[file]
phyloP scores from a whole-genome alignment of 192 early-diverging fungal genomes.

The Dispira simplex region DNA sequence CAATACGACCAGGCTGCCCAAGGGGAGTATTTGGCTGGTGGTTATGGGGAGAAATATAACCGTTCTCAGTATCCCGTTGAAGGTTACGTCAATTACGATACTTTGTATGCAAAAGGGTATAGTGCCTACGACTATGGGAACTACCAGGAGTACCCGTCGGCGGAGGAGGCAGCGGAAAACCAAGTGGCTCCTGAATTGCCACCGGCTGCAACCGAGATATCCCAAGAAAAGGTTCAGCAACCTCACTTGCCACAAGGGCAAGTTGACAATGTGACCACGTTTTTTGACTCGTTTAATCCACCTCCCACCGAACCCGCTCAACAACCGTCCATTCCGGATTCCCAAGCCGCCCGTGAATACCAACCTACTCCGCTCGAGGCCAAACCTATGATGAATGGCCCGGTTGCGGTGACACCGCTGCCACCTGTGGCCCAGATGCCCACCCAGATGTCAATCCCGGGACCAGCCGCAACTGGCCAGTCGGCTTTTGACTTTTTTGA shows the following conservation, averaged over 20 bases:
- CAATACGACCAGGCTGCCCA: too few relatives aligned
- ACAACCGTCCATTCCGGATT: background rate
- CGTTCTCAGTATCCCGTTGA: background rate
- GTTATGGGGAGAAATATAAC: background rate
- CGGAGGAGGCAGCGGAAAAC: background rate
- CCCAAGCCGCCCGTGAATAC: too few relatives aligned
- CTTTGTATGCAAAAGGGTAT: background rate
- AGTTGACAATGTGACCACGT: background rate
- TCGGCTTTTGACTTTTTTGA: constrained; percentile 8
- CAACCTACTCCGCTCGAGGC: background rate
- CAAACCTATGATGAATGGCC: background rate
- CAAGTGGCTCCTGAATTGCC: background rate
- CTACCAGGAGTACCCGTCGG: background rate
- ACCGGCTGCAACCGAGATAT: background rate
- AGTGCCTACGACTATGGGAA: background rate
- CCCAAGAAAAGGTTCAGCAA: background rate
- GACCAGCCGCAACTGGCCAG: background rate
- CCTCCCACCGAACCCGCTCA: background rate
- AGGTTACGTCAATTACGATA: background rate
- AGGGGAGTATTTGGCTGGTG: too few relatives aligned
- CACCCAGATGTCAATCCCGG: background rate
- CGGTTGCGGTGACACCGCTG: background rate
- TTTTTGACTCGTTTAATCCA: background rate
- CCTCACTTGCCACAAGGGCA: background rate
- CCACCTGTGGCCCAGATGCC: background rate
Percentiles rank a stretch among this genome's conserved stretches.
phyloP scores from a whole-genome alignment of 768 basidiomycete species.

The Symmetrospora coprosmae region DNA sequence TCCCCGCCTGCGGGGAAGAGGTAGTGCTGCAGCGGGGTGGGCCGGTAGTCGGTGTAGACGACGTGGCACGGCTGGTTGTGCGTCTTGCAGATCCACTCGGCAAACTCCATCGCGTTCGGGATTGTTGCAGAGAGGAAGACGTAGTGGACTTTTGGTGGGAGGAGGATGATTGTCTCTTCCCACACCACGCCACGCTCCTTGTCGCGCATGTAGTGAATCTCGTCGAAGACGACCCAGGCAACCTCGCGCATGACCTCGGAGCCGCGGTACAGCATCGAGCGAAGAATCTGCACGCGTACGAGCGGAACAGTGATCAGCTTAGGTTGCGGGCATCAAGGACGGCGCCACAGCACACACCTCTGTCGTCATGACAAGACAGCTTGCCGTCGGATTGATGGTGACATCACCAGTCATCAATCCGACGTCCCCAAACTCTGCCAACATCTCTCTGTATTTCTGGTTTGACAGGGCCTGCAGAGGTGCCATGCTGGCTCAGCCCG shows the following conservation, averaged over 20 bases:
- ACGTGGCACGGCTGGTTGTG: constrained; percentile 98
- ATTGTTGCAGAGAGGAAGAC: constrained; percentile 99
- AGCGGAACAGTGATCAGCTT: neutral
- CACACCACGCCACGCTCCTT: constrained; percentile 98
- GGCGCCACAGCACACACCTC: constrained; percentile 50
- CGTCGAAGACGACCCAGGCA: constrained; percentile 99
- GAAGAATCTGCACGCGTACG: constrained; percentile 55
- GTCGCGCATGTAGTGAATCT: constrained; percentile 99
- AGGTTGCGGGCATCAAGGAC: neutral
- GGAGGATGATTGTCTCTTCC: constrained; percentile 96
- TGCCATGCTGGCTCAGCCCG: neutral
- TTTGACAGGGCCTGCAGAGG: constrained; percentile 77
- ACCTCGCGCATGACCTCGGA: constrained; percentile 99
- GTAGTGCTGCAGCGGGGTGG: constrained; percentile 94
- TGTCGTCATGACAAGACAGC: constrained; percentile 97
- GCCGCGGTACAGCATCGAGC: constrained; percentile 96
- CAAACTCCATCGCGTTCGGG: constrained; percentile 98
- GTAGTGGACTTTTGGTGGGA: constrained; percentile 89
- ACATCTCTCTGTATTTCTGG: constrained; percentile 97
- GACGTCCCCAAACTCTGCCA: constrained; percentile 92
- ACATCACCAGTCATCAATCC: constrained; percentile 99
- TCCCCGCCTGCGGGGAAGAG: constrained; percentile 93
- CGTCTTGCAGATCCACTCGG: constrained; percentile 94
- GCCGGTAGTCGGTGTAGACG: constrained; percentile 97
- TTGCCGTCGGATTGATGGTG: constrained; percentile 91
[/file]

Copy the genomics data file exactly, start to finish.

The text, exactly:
phyloP scores from a whole-genome alignment of 192 early-diverging fungal genomes.

The Dispira simplex region DNA sequence CAATACGACCAGGCTGCCCAAGGGGAGTATTTGGCTGGTGGTTATGGGGAGAAATATAACCGTTCTCAGTATCCCGTTGAAGGTTACGTCAATTACGATACTTTGTATGCAAAAGGGTATAGTGCCTACGACTATGGGAACTACCAGGAGTACCCGTCGGCGGAGGAGGCAGCGGAAAACCAAGTGGCTCCTGAATTGCCACCGGCTGCAACCGAGATATCCCAAGAAAAGGTTCAGCAACCTCACTTGCCACAAGGGCAAGTTGACAATGTGACCACGTTTTTTGACTCGTTTAATCCACCTCCCACCGAACCCGCTCAACAACCGTCCATTCCGGATTCCCAAGCCGCCCGTGAATACCAACCTACTCCGCTCGAGGCCAAACCTATGATGAATGGCCCGGTTGCGGTGACACCGCTGCCACCTGTGGCCCAGATGCCCACCCAGATGTCAATCCCGGGACCAGCCGCAACTGGCCAGTCGGCTTTTGACTTTTTTGA shows the following conservation, averaged over 20 bases:
- CAATACGACCAGGCTGCCCA: too few relatives aligned
- ACAACCGTCCATTCCGGATT: background rate
- CGTTCTCAGTATCCCGTTGA: background rate
- GTTATGGGGAGAAATATAAC: background rate
- CGGAGGAGGCAGCGGAAAAC: background rate
- CCCAAGCCGCCCGTGAATAC: too few relatives aligned
- CTTTGTATGCAAAAGGGTAT: background rate
- AGTTGACAATGTGACCACGT: background rate
- TCGGCTTTTGACTTTTTTGA: constrained; percentile 8
- CAACCTACTCCGCTCGAGGC: background rate
- CAAACCTATGATGAATGGCC: background rate
- CAAGTGGCTCCTGAATTGCC: background rate
- CTACCAGGAGTACCCGTCGG: background rate
- ACCGGCTGCAACCGAGATAT: background rate
- AGTGCCTACGACTATGGGAA: background rate
- CCCAAGAAAAGGTTCAGCAA: background rate
- GACCAGCCGCAACTGGCCAG: background rate
- CCTCCCACCGAACCCGCTCA: background rate
- AGGTTACGTCAATTACGATA: background rate
- AGGGGAGTATTTGGCTGGTG: too few relatives aligned
- CACCCAGATGTCAATCCCGG: background rate
- CGGTTGCGGTGACACCGCTG: background rate
- TTTTTGACTCGTTTAATCCA: background rate
- CCTCACTTGCCACAAGGGCA: background rate
- CCACCTGTGGCCCAGATGCC: background rate
Percentiles rank a stretch among this genome's conserved stretches.
phyloP scores from a whole-genome alignment of 768 basidiomycete species.

The Symmetrospora coprosmae region DNA sequence TCCCCGCCTGCGGGGAAGAGGTAGTGCTGCAGCGGGGTGGGCCGGTAGTCGGTGTAGACGACGTGGCACGGCTGGTTGTGCGTCTTGCAGATCCACTCGGCAAACTCCATCGCGTTCGGGATTGTTGCAGAGAGGAAGACGTAGTGGACTTTTGGTGGGAGGAGGATGATTGTCTCTTCCCACACCACGCCACGCTCCTTGTCGCGCATGTAGTGAATCTCGTCGAAGACGACCCAGGCAACCTCGCGCATGACCTCGGAGCCGCGGTACAGCATCGAGCGAAGAATCTGCACGCGTACGAGCGGAACAGTGATCAGCTTAGGTTGCGGGCATCAAGGACGGCGCCACAGCACACACCTCTGTCGTCATGACAAGACAGCTTGCCGTCGGATTGATGGTGACATCACCAGTCATCAATCCGACGTCCCCAAACTCTGCCAACATCTCTCTGTATTTCTGGTTTGACAGGGCCTGCAGAGGTGCCATGCTGGCTCAGCCCG shows the following conservation, averaged over 20 bases:
- ACGTGGCACGGCTGGTTGTG: constrained; percentile 98
- ATTGTTGCAGAGAGGAAGAC: constrained; percentile 99
- AGCGGAACAGTGATCAGCTT: neutral
- CACACCACGCCACGCTCCTT: constrained; percentile 98
- GGCGCCACAGCACACACCTC: constrained; percentile 50
- CGTCGAAGACGACCCAGGCA: constrained; percentile 99
- GAAGAATCTGCACGCGTACG: constrained; percentile 55
- GTCGCGCATGTAGTGAATCT: constrained; percentile 99
- AGGTTGCGGGCATCAAGGAC: neutral
- GGAGGATGATTGTCTCTTCC: constrained; percentile 96
- TGCCATGCTGGCTCAGCCCG: neutral
- TTTGACAGGGCCTGCAGAGG: constrained; percentile 77
- ACCTCGCGCATGACCTCGGA: constrained; percentile 99
- GTAGTGCTGCAGCGGGGTGG: constrained; percentile 94
- TGTCGTCATGACAAGACAGC: constrained; percentile 97
- GCCGCGGTACAGCATCGAGC: constrained; percentile 96
- CAAACTCCATCGCGTTCGGG: constrained; percentile 98
- GTAGTGGACTTTTGGTGGGA: constrained; percentile 89
- ACATCTCTCTGTATTTCTGG: constrained; percentile 97
- GACGTCCCCAAACTCTGCCA: constrained; percentile 92
- ACATCACCAGTCATCAATCC: constrained; percentile 99
- TCCCCGCCTGCGGGGAAGAG: constrained; percentile 93
- CGTCTTGCAGATCCACTCGG: constrained; percentile 94
- GCCGGTAGTCGGTGTAGACG: constrained; percentile 97
- TTGCCGTCGGATTGATGGTG: constrained; percentile 91